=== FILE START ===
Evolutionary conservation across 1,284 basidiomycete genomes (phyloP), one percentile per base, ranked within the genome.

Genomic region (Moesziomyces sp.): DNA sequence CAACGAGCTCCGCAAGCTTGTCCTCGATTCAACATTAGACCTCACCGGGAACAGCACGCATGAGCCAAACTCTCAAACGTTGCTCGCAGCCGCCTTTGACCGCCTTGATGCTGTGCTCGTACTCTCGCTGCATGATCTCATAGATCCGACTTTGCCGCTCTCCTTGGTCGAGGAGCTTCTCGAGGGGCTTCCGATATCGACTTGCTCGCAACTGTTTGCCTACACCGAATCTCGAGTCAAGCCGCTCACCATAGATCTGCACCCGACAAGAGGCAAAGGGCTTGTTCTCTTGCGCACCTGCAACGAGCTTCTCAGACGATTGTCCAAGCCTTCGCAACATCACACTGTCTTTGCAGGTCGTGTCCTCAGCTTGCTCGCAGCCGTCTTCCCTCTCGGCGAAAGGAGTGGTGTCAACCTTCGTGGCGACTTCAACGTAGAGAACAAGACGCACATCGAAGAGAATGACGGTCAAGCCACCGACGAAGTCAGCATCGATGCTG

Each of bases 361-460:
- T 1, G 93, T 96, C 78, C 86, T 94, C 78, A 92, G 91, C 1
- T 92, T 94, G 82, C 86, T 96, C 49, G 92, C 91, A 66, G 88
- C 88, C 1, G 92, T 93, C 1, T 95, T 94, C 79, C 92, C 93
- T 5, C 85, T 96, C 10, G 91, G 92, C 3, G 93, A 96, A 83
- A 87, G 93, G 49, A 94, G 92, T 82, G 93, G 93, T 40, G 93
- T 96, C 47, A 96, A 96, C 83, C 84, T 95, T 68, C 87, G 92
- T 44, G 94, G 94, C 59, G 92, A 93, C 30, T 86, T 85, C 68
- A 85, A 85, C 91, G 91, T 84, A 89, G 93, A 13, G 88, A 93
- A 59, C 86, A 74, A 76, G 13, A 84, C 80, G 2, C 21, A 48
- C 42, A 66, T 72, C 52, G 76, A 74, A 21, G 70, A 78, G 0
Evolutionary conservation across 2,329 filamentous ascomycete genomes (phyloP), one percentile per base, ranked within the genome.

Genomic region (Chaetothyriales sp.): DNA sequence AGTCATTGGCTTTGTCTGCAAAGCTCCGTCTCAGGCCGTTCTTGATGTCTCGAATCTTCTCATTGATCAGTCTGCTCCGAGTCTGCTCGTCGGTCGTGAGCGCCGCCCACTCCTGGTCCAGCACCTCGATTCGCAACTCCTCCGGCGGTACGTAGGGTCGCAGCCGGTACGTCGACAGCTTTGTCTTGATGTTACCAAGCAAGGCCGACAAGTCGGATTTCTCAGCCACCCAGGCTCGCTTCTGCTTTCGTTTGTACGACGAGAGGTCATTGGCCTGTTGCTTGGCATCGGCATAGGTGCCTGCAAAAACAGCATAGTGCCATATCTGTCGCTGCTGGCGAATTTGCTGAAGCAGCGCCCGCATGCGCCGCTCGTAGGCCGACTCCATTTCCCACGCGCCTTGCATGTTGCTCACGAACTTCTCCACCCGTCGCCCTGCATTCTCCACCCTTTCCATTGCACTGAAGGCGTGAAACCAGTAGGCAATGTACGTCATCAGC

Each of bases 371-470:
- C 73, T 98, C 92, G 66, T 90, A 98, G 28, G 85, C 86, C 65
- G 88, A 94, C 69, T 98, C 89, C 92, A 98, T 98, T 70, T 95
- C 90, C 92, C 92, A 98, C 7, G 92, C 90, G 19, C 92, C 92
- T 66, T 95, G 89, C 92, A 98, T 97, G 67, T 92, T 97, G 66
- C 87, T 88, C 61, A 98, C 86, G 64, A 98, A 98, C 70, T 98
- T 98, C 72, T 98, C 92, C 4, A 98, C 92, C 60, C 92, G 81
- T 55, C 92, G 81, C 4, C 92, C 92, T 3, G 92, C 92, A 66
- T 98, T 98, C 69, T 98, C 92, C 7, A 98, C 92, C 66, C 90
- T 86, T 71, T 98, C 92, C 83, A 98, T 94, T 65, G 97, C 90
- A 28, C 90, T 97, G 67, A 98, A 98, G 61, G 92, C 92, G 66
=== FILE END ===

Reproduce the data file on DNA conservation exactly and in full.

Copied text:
Evolutionary conservation across 1,284 basidiomycete genomes (phyloP), one percentile per base, ranked within the genome.

Genomic region (Moesziomyces sp.): DNA sequence CAACGAGCTCCGCAAGCTTGTCCTCGATTCAACATTAGACCTCACCGGGAACAGCACGCATGAGCCAAACTCTCAAACGTTGCTCGCAGCCGCCTTTGACCGCCTTGATGCTGTGCTCGTACTCTCGCTGCATGATCTCATAGATCCGACTTTGCCGCTCTCCTTGGTCGAGGAGCTTCTCGAGGGGCTTCCGATATCGACTTGCTCGCAACTGTTTGCCTACACCGAATCTCGAGTCAAGCCGCTCACCATAGATCTGCACCCGACAAGAGGCAAAGGGCTTGTTCTCTTGCGCACCTGCAACGAGCTTCTCAGACGATTGTCCAAGCCTTCGCAACATCACACTGTCTTTGCAGGTCGTGTCCTCAGCTTGCTCGCAGCCGTCTTCCCTCTCGGCGAAAGGAGTGGTGTCAACCTTCGTGGCGACTTCAACGTAGAGAACAAGACGCACATCGAAGAGAATGACGGTCAAGCCACCGACGAAGTCAGCATCGATGCTG

Each of bases 361-460:
- T 1, G 93, T 96, C 78, C 86, T 94, C 78, A 92, G 91, C 1
- T 92, T 94, G 82, C 86, T 96, C 49, G 92, C 91, A 66, G 88
- C 88, C 1, G 92, T 93, C 1, T 95, T 94, C 79, C 92, C 93
- T 5, C 85, T 96, C 10, G 91, G 92, C 3, G 93, A 96, A 83
- A 87, G 93, G 49, A 94, G 92, T 82, G 93, G 93, T 40, G 93
- T 96, C 47, A 96, A 96, C 83, C 84, T 95, T 68, C 87, G 92
- T 44, G 94, G 94, C 59, G 92, A 93, C 30, T 86, T 85, C 68
- A 85, A 85, C 91, G 91, T 84, A 89, G 93, A 13, G 88, A 93
- A 59, C 86, A 74, A 76, G 13, A 84, C 80, G 2, C 21, A 48
- C 42, A 66, T 72, C 52, G 76, A 74, A 21, G 70, A 78, G 0
Evolutionary conservation across 2,329 filamentous ascomycete genomes (phyloP), one percentile per base, ranked within the genome.

Genomic region (Chaetothyriales sp.): DNA sequence AGTCATTGGCTTTGTCTGCAAAGCTCCGTCTCAGGCCGTTCTTGATGTCTCGAATCTTCTCATTGATCAGTCTGCTCCGAGTCTGCTCGTCGGTCGTGAGCGCCGCCCACTCCTGGTCCAGCACCTCGATTCGCAACTCCTCCGGCGGTACGTAGGGTCGCAGCCGGTACGTCGACAGCTTTGTCTTGATGTTACCAAGCAAGGCCGACAAGTCGGATTTCTCAGCCACCCAGGCTCGCTTCTGCTTTCGTTTGTACGACGAGAGGTCATTGGCCTGTTGCTTGGCATCGGCATAGGTGCCTGCAAAAACAGCATAGTGCCATATCTGTCGCTGCTGGCGAATTTGCTGAAGCAGCGCCCGCATGCGCCGCTCGTAGGCCGACTCCATTTCCCACGCGCCTTGCATGTTGCTCACGAACTTCTCCACCCGTCGCCCTGCATTCTCCACCCTTTCCATTGCACTGAAGGCGTGAAACCAGTAGGCAATGTACGTCATCAGC

Each of bases 371-470:
- C 73, T 98, C 92, G 66, T 90, A 98, G 28, G 85, C 86, C 65
- G 88, A 94, C 69, T 98, C 89, C 92, A 98, T 98, T 70, T 95
- C 90, C 92, C 92, A 98, C 7, G 92, C 90, G 19, C 92, C 92
- T 66, T 95, G 89, C 92, A 98, T 97, G 67, T 92, T 97, G 66
- C 87, T 88, C 61, A 98, C 86, G 64, A 98, A 98, C 70, T 98
- T 98, C 72, T 98, C 92, C 4, A 98, C 92, C 60, C 92, G 81
- T 55, C 92, G 81, C 4, C 92, C 92, T 3, G 92, C 92, A 66
- T 98, T 98, C 69, T 98, C 92, C 7, A 98, C 92, C 66, C 90
- T 86, T 71, T 98, C 92, C 83, A 98, T 94, T 65, G 97, C 90
- A 28, C 90, T 97, G 67, A 98, A 98, G 61, G 92, C 92, G 66